When I travel somewhere, one of the things I get most excited about is trying the food that my destination is famous for. I couldn’t wait to try pasta in Italy or créme brulée in France. When in Chicago, I wouldn’t be caught dead at a Pizza Hut. Chicago deep-dish all the way, baby.
But being on the other side of the tourist trade has led to some interesting observations. People sometimes ask me for recommendations on where to eat for “real French food.” I can identify in that, when I’m somewhere, I want to see something unaffected by commercialization, technology, and human traffic. I want to sit at a French café and watch cheery red bicycles drift by with bouquets of poppies in the front basket. I want to see an impeccably dressed woman with a bobbed haircut a la Louise Brooks walking her poodle (which never ever poops on the sidewalk) and carrying a steaming baguette. I want to hear a soundtrack that involves an accordion (and not the drunk guy playing on the metro).
I just want some authenticity in my experience, for goodness sakes.
We have so many images shoved into our faces and so many messages fed to us that it leaves us with a desire for something real. We have been marketed to until we hunger for something, anything, that isn’t being hawked to us. Where is that restaurant that none of the tourists know about? We long to find these important unique experiences because we want something authentic. We want something made in France, not in China. (Unless China is where we are visiting, in which case yes, we must have something made in China.)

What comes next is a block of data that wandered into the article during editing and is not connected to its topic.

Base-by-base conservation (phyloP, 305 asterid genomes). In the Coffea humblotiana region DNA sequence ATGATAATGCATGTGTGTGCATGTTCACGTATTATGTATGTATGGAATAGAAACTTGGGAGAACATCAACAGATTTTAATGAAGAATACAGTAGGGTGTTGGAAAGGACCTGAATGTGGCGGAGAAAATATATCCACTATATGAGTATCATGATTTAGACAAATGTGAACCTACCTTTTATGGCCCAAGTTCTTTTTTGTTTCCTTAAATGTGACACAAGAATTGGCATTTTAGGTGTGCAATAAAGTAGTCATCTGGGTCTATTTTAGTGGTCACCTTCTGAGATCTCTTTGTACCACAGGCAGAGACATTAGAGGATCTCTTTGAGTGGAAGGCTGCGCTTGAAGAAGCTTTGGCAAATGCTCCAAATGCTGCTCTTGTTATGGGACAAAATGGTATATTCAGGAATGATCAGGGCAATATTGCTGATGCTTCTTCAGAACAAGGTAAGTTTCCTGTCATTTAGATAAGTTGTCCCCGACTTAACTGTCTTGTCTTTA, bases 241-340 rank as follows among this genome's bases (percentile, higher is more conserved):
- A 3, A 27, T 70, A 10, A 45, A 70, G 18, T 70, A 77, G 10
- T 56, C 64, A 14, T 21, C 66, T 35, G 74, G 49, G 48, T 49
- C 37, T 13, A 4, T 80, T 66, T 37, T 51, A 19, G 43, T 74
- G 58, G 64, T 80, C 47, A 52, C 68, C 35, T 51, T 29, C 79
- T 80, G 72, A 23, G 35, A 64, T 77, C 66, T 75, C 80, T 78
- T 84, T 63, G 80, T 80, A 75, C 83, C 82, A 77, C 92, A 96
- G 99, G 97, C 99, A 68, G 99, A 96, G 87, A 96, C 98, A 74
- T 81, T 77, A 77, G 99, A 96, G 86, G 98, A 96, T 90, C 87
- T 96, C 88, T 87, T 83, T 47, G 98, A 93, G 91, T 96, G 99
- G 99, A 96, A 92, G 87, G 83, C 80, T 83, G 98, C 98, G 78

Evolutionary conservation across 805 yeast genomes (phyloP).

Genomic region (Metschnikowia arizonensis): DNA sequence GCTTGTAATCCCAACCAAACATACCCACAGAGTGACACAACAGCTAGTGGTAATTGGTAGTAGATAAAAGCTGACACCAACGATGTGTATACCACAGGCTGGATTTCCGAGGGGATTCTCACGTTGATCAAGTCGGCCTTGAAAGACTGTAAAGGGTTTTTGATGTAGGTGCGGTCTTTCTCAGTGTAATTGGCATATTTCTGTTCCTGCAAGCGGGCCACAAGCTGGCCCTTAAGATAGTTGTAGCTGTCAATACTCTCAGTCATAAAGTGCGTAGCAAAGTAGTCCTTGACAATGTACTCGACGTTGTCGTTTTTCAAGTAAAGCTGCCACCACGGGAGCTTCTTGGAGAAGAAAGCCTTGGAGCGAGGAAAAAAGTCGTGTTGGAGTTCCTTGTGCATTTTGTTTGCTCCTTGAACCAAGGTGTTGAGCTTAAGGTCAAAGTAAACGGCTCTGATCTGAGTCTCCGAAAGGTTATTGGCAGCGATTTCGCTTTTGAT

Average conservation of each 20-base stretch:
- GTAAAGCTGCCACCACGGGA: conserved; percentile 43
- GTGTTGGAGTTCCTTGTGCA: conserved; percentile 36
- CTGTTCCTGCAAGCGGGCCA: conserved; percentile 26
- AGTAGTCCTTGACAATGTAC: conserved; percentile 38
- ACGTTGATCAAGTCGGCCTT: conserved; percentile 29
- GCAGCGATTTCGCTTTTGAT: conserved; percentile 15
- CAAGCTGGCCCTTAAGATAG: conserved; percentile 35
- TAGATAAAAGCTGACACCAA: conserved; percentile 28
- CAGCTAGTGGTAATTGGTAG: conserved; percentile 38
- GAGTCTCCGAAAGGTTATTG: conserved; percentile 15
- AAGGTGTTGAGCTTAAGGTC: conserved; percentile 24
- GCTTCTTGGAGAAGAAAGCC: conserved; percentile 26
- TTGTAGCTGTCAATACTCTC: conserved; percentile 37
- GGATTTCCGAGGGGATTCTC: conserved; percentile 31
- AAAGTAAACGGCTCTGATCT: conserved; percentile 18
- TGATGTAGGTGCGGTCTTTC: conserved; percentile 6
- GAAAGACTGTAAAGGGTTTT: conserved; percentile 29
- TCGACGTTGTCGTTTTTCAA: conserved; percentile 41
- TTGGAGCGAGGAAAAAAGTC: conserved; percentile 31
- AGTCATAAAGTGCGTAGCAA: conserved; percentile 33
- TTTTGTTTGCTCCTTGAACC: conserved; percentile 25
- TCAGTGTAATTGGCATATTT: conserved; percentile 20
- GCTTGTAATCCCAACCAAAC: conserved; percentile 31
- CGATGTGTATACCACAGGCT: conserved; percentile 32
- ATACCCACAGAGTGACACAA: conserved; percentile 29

If we come away without these experiences, we may find ourselves disappointed or lost.
While itinerating, a pastor that I have great respect for asked me, “Kelly, how do we get young people into the church? What can we do to draw them in?” I didn’t hesitate, because the meeting that morning had already answered his question.
“Pastor,” I said, “my generation has grown up on MTV. You will never impress us with your graphics, your music, or your videos. It may be impressive in the ‘church’ world, but you will never blow our minds with it. But no one will tell us the truth. Everyone is trying to sell us something and we can see through everything because of it. We don’t even care anymore if it hurts our feelings or is hard to hear – we are craving truth. We are craving authenticity, and we are craving the presence of God.”
It’s normal in our human experience to seek out authenticity – something untouched and unaffected by our world. The presence of God is always beautiful, always authentic, always real. May we as the Church rise up to experience this authentic presence of God in our day-to-day lives and may we share the truth of Christ with those around us.